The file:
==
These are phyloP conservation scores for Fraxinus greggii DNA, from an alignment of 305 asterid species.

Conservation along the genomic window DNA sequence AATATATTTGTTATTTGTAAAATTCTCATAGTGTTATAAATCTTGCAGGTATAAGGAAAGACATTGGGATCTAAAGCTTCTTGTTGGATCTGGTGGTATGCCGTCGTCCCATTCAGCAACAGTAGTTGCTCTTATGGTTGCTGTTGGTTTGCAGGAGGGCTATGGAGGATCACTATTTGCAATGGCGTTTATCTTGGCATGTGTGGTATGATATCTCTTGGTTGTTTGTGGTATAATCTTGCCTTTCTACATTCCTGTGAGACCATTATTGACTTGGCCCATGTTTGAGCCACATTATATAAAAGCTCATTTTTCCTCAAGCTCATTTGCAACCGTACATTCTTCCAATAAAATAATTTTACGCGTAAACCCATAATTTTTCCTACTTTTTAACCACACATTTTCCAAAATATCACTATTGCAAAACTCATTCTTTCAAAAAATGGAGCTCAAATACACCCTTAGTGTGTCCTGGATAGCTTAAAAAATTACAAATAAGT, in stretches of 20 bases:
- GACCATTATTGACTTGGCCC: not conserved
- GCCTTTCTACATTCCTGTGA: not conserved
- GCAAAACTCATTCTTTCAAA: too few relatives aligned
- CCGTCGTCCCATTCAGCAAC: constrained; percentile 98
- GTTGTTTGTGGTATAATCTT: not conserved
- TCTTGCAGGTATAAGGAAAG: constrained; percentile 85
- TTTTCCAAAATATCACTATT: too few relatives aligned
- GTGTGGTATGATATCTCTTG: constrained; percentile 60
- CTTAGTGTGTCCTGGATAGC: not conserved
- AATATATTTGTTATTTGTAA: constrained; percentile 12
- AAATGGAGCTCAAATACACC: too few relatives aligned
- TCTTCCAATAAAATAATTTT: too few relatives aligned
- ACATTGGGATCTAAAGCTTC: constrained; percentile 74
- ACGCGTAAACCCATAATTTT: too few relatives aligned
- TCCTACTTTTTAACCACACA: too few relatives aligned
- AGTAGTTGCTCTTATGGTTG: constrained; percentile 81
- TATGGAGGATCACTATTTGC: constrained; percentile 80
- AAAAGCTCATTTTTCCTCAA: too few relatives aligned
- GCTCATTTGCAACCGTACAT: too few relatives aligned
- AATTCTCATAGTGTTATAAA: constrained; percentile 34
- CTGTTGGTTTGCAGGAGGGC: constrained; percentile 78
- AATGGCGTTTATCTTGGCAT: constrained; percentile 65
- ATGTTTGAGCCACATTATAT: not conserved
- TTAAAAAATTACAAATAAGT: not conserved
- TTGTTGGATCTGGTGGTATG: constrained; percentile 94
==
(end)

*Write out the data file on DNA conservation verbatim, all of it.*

These are phyloP conservation scores for Fraxinus greggii DNA, from an alignment of 305 asterid species.

Conservation along the genomic window DNA sequence AATATATTTGTTATTTGTAAAATTCTCATAGTGTTATAAATCTTGCAGGTATAAGGAAAGACATTGGGATCTAAAGCTTCTTGTTGGATCTGGTGGTATGCCGTCGTCCCATTCAGCAACAGTAGTTGCTCTTATGGTTGCTGTTGGTTTGCAGGAGGGCTATGGAGGATCACTATTTGCAATGGCGTTTATCTTGGCATGTGTGGTATGATATCTCTTGGTTGTTTGTGGTATAATCTTGCCTTTCTACATTCCTGTGAGACCATTATTGACTTGGCCCATGTTTGAGCCACATTATATAAAAGCTCATTTTTCCTCAAGCTCATTTGCAACCGTACATTCTTCCAATAAAATAATTTTACGCGTAAACCCATAATTTTTCCTACTTTTTAACCACACATTTTCCAAAATATCACTATTGCAAAACTCATTCTTTCAAAAAATGGAGCTCAAATACACCCTTAGTGTGTCCTGGATAGCTTAAAAAATTACAAATAAGT, in stretches of 20 bases:
- GACCATTATTGACTTGGCCC: not conserved
- GCCTTTCTACATTCCTGTGA: not conserved
- GCAAAACTCATTCTTTCAAA: too few relatives aligned
- CCGTCGTCCCATTCAGCAAC: constrained; percentile 98
- GTTGTTTGTGGTATAATCTT: not conserved
- TCTTGCAGGTATAAGGAAAG: constrained; percentile 85
- TTTTCCAAAATATCACTATT: too few relatives aligned
- GTGTGGTATGATATCTCTTG: constrained; percentile 60
- CTTAGTGTGTCCTGGATAGC: not conserved
- AATATATTTGTTATTTGTAA: constrained; percentile 12
- AAATGGAGCTCAAATACACC: too few relatives aligned
- TCTTCCAATAAAATAATTTT: too few relatives aligned
- ACATTGGGATCTAAAGCTTC: constrained; percentile 74
- ACGCGTAAACCCATAATTTT: too few relatives aligned
- TCCTACTTTTTAACCACACA: too few relatives aligned
- AGTAGTTGCTCTTATGGTTG: constrained; percentile 81
- TATGGAGGATCACTATTTGC: constrained; percentile 80
- AAAAGCTCATTTTTCCTCAA: too few relatives aligned
- GCTCATTTGCAACCGTACAT: too few relatives aligned
- AATTCTCATAGTGTTATAAA: constrained; percentile 34
- CTGTTGGTTTGCAGGAGGGC: constrained; percentile 78
- AATGGCGTTTATCTTGGCAT: constrained; percentile 65
- ATGTTTGAGCCACATTATAT: not conserved
- TTAAAAAATTACAAATAAGT: not conserved
- TTGTTGGATCTGGTGGTATG: constrained; percentile 94